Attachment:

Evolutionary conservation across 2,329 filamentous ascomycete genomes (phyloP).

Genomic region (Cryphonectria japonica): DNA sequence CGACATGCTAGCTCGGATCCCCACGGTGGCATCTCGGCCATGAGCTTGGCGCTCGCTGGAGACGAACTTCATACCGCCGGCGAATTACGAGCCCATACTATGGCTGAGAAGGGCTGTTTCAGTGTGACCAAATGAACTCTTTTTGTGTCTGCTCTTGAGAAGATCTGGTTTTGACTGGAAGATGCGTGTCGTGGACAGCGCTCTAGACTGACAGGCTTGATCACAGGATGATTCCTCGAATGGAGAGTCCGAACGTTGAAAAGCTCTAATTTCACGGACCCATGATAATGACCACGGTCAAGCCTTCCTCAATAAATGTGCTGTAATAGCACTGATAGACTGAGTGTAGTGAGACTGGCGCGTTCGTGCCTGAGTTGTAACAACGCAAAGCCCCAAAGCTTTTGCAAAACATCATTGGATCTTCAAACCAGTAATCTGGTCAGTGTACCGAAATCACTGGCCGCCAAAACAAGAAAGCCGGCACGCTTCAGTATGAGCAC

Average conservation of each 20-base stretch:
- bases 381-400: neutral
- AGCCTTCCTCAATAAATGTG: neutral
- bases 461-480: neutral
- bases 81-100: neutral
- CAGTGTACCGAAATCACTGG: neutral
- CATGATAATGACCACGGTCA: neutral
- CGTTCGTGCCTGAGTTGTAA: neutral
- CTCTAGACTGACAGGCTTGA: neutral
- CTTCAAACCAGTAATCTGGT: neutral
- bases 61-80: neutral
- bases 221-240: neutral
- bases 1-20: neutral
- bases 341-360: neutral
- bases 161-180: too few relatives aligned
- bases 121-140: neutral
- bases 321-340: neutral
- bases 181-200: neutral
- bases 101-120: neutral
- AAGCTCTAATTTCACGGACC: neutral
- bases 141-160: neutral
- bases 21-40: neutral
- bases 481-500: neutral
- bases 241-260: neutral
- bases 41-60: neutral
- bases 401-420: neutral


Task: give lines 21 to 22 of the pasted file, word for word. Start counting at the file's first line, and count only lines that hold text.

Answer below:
- bases 101-120: neutral
- AAGCTCTAATTTCACGGACC: neutral